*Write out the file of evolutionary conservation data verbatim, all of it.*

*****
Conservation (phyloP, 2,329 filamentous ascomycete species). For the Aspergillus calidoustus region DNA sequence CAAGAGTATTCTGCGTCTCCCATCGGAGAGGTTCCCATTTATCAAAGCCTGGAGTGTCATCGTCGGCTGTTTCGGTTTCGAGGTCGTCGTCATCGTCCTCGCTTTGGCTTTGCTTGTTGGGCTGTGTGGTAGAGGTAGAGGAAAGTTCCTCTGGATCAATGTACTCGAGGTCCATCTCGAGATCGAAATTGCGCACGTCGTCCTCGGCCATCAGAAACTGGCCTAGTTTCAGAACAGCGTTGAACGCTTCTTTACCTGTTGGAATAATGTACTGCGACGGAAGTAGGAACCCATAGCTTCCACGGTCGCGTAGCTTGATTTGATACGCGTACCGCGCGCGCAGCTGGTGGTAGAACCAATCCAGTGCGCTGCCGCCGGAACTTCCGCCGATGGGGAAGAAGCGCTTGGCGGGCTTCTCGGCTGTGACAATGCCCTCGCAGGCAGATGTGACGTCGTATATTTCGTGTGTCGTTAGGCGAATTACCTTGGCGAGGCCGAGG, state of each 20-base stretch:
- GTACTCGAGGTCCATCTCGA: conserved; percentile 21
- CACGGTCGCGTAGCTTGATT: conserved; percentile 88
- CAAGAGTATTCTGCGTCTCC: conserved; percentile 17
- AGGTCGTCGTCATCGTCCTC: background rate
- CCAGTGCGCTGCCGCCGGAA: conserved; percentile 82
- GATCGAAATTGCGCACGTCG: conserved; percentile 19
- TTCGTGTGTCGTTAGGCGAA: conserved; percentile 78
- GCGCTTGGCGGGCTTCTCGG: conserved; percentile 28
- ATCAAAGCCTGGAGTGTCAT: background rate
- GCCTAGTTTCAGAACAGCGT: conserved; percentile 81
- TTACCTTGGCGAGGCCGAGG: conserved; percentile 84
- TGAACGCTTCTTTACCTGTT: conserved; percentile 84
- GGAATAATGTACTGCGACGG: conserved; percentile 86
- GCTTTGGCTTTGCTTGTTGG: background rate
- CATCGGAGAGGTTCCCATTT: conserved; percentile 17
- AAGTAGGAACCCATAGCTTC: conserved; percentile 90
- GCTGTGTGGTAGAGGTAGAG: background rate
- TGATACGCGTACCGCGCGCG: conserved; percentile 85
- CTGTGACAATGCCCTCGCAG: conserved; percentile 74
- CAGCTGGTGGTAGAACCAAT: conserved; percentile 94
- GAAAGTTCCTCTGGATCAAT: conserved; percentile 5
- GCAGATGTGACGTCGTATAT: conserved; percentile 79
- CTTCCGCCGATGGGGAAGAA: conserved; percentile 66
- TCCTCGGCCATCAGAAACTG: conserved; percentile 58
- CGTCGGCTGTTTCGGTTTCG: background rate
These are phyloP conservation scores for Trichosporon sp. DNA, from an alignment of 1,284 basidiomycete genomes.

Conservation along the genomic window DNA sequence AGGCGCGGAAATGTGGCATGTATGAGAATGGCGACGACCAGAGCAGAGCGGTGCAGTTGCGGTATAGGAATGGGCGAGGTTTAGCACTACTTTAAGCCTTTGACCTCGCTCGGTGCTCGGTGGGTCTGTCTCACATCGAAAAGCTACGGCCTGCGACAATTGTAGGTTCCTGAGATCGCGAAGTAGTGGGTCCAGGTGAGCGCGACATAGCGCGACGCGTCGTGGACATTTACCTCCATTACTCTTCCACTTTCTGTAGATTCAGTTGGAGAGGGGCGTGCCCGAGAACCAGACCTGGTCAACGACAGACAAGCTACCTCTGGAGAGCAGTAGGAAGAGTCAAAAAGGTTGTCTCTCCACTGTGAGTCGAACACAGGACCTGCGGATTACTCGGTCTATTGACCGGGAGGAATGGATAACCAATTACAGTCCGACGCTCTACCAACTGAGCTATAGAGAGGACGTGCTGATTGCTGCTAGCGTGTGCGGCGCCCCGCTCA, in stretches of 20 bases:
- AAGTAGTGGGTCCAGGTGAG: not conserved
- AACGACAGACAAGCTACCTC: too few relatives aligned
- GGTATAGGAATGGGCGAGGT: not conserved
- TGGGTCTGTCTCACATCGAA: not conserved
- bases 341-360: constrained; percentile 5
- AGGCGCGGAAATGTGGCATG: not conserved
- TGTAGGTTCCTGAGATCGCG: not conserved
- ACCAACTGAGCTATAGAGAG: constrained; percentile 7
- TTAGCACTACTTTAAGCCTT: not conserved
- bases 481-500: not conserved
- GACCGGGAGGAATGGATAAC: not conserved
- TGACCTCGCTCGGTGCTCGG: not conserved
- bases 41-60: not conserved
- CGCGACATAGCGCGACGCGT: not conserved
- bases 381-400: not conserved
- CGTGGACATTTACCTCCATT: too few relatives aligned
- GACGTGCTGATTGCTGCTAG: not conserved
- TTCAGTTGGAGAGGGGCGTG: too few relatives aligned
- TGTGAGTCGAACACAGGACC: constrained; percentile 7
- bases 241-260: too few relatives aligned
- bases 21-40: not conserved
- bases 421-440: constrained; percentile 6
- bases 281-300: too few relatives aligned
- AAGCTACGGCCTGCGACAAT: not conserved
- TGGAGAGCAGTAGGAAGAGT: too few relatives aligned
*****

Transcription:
Conservation (phyloP, 2,329 filamentous ascomycete species). For the Aspergillus calidoustus region DNA sequence CAAGAGTATTCTGCGTCTCCCATCGGAGAGGTTCCCATTTATCAAAGCCTGGAGTGTCATCGTCGGCTGTTTCGGTTTCGAGGTCGTCGTCATCGTCCTCGCTTTGGCTTTGCTTGTTGGGCTGTGTGGTAGAGGTAGAGGAAAGTTCCTCTGGATCAATGTACTCGAGGTCCATCTCGAGATCGAAATTGCGCACGTCGTCCTCGGCCATCAGAAACTGGCCTAGTTTCAGAACAGCGTTGAACGCTTCTTTACCTGTTGGAATAATGTACTGCGACGGAAGTAGGAACCCATAGCTTCCACGGTCGCGTAGCTTGATTTGATACGCGTACCGCGCGCGCAGCTGGTGGTAGAACCAATCCAGTGCGCTGCCGCCGGAACTTCCGCCGATGGGGAAGAAGCGCTTGGCGGGCTTCTCGGCTGTGACAATGCCCTCGCAGGCAGATGTGACGTCGTATATTTCGTGTGTCGTTAGGCGAATTACCTTGGCGAGGCCGAGG, state of each 20-base stretch:
- GTACTCGAGGTCCATCTCGA: conserved; percentile 21
- CACGGTCGCGTAGCTTGATT: conserved; percentile 88
- CAAGAGTATTCTGCGTCTCC: conserved; percentile 17
- AGGTCGTCGTCATCGTCCTC: background rate
- CCAGTGCGCTGCCGCCGGAA: conserved; percentile 82
- GATCGAAATTGCGCACGTCG: conserved; percentile 19
- TTCGTGTGTCGTTAGGCGAA: conserved; percentile 78
- GCGCTTGGCGGGCTTCTCGG: conserved; percentile 28
- ATCAAAGCCTGGAGTGTCAT: background rate
- GCCTAGTTTCAGAACAGCGT: conserved; percentile 81
- TTACCTTGGCGAGGCCGAGG: conserved; percentile 84
- TGAACGCTTCTTTACCTGTT: conserved; percentile 84
- GGAATAATGTACTGCGACGG: conserved; percentile 86
- GCTTTGGCTTTGCTTGTTGG: background rate
- CATCGGAGAGGTTCCCATTT: conserved; percentile 17
- AAGTAGGAACCCATAGCTTC: conserved; percentile 90
- GCTGTGTGGTAGAGGTAGAG: background rate
- TGATACGCGTACCGCGCGCG: conserved; percentile 85
- CTGTGACAATGCCCTCGCAG: conserved; percentile 74
- CAGCTGGTGGTAGAACCAAT: conserved; percentile 94
- GAAAGTTCCTCTGGATCAAT: conserved; percentile 5
- GCAGATGTGACGTCGTATAT: conserved; percentile 79
- CTTCCGCCGATGGGGAAGAA: conserved; percentile 66
- TCCTCGGCCATCAGAAACTG: conserved; percentile 58
- CGTCGGCTGTTTCGGTTTCG: background rate
These are phyloP conservation scores for Trichosporon sp. DNA, from an alignment of 1,284 basidiomycete genomes.

Conservation along the genomic window DNA sequence AGGCGCGGAAATGTGGCATGTATGAGAATGGCGACGACCAGAGCAGAGCGGTGCAGTTGCGGTATAGGAATGGGCGAGGTTTAGCACTACTTTAAGCCTTTGACCTCGCTCGGTGCTCGGTGGGTCTGTCTCACATCGAAAAGCTACGGCCTGCGACAATTGTAGGTTCCTGAGATCGCGAAGTAGTGGGTCCAGGTGAGCGCGACATAGCGCGACGCGTCGTGGACATTTACCTCCATTACTCTTCCACTTTCTGTAGATTCAGTTGGAGAGGGGCGTGCCCGAGAACCAGACCTGGTCAACGACAGACAAGCTACCTCTGGAGAGCAGTAGGAAGAGTCAAAAAGGTTGTCTCTCCACTGTGAGTCGAACACAGGACCTGCGGATTACTCGGTCTATTGACCGGGAGGAATGGATAACCAATTACAGTCCGACGCTCTACCAACTGAGCTATAGAGAGGACGTGCTGATTGCTGCTAGCGTGTGCGGCGCCCCGCTCA, in stretches of 20 bases:
- AAGTAGTGGGTCCAGGTGAG: not conserved
- AACGACAGACAAGCTACCTC: too few relatives aligned
- GGTATAGGAATGGGCGAGGT: not conserved
- TGGGTCTGTCTCACATCGAA: not conserved
- bases 341-360: constrained; percentile 5
- AGGCGCGGAAATGTGGCATG: not conserved
- TGTAGGTTCCTGAGATCGCG: not conserved
- ACCAACTGAGCTATAGAGAG: constrained; percentile 7
- TTAGCACTACTTTAAGCCTT: not conserved
- bases 481-500: not conserved
- GACCGGGAGGAATGGATAAC: not conserved
- TGACCTCGCTCGGTGCTCGG: not conserved
- bases 41-60: not conserved
- CGCGACATAGCGCGACGCGT: not conserved
- bases 381-400: not conserved
- CGTGGACATTTACCTCCATT: too few relatives aligned
- GACGTGCTGATTGCTGCTAG: not conserved
- TTCAGTTGGAGAGGGGCGTG: too few relatives aligned
- TGTGAGTCGAACACAGGACC: constrained; percentile 7
- bases 241-260: too few relatives aligned
- bases 21-40: not conserved
- bases 421-440: constrained; percentile 6
- bases 281-300: too few relatives aligned
- AAGCTACGGCCTGCGACAAT: not conserved
- TGGAGAGCAGTAGGAAGAGT: too few relatives aligned